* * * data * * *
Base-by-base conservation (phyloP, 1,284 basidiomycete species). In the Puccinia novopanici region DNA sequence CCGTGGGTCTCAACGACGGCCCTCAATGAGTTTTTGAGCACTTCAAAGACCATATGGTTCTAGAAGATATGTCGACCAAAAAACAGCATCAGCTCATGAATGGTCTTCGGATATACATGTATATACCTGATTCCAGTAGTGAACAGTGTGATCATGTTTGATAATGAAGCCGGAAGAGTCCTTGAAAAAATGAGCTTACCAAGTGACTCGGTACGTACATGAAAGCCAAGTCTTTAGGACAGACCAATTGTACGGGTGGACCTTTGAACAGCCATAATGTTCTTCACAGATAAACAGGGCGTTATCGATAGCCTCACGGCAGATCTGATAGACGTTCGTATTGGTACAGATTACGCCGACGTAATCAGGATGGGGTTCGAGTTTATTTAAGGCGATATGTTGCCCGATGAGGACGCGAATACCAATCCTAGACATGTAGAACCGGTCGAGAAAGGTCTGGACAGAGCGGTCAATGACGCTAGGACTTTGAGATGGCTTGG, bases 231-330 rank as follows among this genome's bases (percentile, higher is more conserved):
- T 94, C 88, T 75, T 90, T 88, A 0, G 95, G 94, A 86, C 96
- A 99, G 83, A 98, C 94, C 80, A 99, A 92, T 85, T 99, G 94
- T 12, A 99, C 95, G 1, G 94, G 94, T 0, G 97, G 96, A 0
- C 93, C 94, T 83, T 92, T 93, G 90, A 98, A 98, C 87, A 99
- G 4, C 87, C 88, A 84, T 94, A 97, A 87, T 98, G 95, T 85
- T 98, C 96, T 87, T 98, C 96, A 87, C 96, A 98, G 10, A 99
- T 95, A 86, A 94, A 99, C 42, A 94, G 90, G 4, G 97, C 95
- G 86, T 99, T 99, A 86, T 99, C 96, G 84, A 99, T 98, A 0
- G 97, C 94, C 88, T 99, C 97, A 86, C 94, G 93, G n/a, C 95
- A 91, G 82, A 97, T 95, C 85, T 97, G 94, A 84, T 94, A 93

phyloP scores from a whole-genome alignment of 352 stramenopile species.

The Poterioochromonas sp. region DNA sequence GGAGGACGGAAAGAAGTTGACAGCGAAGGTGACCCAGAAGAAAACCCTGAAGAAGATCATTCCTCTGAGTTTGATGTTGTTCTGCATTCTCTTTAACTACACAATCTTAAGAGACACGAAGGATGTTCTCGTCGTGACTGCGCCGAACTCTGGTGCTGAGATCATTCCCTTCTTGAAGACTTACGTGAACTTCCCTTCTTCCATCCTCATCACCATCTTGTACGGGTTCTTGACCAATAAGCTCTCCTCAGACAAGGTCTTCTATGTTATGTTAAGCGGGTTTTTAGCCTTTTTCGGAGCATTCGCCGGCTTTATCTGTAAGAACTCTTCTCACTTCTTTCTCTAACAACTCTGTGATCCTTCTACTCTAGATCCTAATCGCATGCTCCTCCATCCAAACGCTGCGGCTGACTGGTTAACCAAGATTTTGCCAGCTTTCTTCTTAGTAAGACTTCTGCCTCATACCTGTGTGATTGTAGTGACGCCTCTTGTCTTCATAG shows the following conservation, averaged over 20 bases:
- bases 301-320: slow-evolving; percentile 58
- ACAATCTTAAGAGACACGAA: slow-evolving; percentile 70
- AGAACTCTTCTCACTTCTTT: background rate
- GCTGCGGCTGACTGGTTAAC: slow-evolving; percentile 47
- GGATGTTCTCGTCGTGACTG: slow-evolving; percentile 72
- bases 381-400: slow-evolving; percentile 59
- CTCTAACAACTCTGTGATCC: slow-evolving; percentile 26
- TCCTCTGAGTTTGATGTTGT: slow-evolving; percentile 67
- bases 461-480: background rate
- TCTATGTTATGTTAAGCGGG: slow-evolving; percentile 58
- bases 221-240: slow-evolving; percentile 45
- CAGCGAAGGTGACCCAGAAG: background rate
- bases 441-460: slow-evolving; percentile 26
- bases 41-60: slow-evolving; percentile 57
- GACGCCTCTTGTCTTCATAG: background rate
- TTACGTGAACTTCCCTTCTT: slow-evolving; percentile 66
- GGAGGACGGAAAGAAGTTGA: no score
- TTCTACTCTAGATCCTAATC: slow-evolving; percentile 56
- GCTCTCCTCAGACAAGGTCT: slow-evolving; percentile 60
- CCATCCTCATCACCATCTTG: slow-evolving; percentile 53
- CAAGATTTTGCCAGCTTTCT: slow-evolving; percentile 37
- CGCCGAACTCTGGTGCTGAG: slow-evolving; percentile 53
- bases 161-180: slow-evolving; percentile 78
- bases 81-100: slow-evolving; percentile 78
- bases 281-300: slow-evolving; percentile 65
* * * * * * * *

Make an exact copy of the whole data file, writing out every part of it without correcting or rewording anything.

Base-by-base conservation (phyloP, 1,284 basidiomycete species). In the Puccinia novopanici region DNA sequence CCGTGGGTCTCAACGACGGCCCTCAATGAGTTTTTGAGCACTTCAAAGACCATATGGTTCTAGAAGATATGTCGACCAAAAAACAGCATCAGCTCATGAATGGTCTTCGGATATACATGTATATACCTGATTCCAGTAGTGAACAGTGTGATCATGTTTGATAATGAAGCCGGAAGAGTCCTTGAAAAAATGAGCTTACCAAGTGACTCGGTACGTACATGAAAGCCAAGTCTTTAGGACAGACCAATTGTACGGGTGGACCTTTGAACAGCCATAATGTTCTTCACAGATAAACAGGGCGTTATCGATAGCCTCACGGCAGATCTGATAGACGTTCGTATTGGTACAGATTACGCCGACGTAATCAGGATGGGGTTCGAGTTTATTTAAGGCGATATGTTGCCCGATGAGGACGCGAATACCAATCCTAGACATGTAGAACCGGTCGAGAAAGGTCTGGACAGAGCGGTCAATGACGCTAGGACTTTGAGATGGCTTGG, bases 231-330 rank as follows among this genome's bases (percentile, higher is more conserved):
- T 94, C 88, T 75, T 90, T 88, A 0, G 95, G 94, A 86, C 96
- A 99, G 83, A 98, C 94, C 80, A 99, A 92, T 85, T 99, G 94
- T 12, A 99, C 95, G 1, G 94, G 94, T 0, G 97, G 96, A 0
- C 93, C 94, T 83, T 92, T 93, G 90, A 98, A 98, C 87, A 99
- G 4, C 87, C 88, A 84, T 94, A 97, A 87, T 98, G 95, T 85
- T 98, C 96, T 87, T 98, C 96, A 87, C 96, A 98, G 10, A 99
- T 95, A 86, A 94, A 99, C 42, A 94, G 90, G 4, G 97, C 95
- G 86, T 99, T 99, A 86, T 99, C 96, G 84, A 99, T 98, A 0
- G 97, C 94, C 88, T 99, C 97, A 86, C 94, G 93, G n/a, C 95
- A 91, G 82, A 97, T 95, C 85, T 97, G 94, A 84, T 94, A 93

phyloP scores from a whole-genome alignment of 352 stramenopile species.

The Poterioochromonas sp. region DNA sequence GGAGGACGGAAAGAAGTTGACAGCGAAGGTGACCCAGAAGAAAACCCTGAAGAAGATCATTCCTCTGAGTTTGATGTTGTTCTGCATTCTCTTTAACTACACAATCTTAAGAGACACGAAGGATGTTCTCGTCGTGACTGCGCCGAACTCTGGTGCTGAGATCATTCCCTTCTTGAAGACTTACGTGAACTTCCCTTCTTCCATCCTCATCACCATCTTGTACGGGTTCTTGACCAATAAGCTCTCCTCAGACAAGGTCTTCTATGTTATGTTAAGCGGGTTTTTAGCCTTTTTCGGAGCATTCGCCGGCTTTATCTGTAAGAACTCTTCTCACTTCTTTCTCTAACAACTCTGTGATCCTTCTACTCTAGATCCTAATCGCATGCTCCTCCATCCAAACGCTGCGGCTGACTGGTTAACCAAGATTTTGCCAGCTTTCTTCTTAGTAAGACTTCTGCCTCATACCTGTGTGATTGTAGTGACGCCTCTTGTCTTCATAG shows the following conservation, averaged over 20 bases:
- bases 301-320: slow-evolving; percentile 58
- ACAATCTTAAGAGACACGAA: slow-evolving; percentile 70
- AGAACTCTTCTCACTTCTTT: background rate
- GCTGCGGCTGACTGGTTAAC: slow-evolving; percentile 47
- GGATGTTCTCGTCGTGACTG: slow-evolving; percentile 72
- bases 381-400: slow-evolving; percentile 59
- CTCTAACAACTCTGTGATCC: slow-evolving; percentile 26
- TCCTCTGAGTTTGATGTTGT: slow-evolving; percentile 67
- bases 461-480: background rate
- TCTATGTTATGTTAAGCGGG: slow-evolving; percentile 58
- bases 221-240: slow-evolving; percentile 45
- CAGCGAAGGTGACCCAGAAG: background rate
- bases 441-460: slow-evolving; percentile 26
- bases 41-60: slow-evolving; percentile 57
- GACGCCTCTTGTCTTCATAG: background rate
- TTACGTGAACTTCCCTTCTT: slow-evolving; percentile 66
- GGAGGACGGAAAGAAGTTGA: no score
- TTCTACTCTAGATCCTAATC: slow-evolving; percentile 56
- GCTCTCCTCAGACAAGGTCT: slow-evolving; percentile 60
- CCATCCTCATCACCATCTTG: slow-evolving; percentile 53
- CAAGATTTTGCCAGCTTTCT: slow-evolving; percentile 37
- CGCCGAACTCTGGTGCTGAG: slow-evolving; percentile 53
- bases 161-180: slow-evolving; percentile 78
- bases 81-100: slow-evolving; percentile 78
- bases 281-300: slow-evolving; percentile 65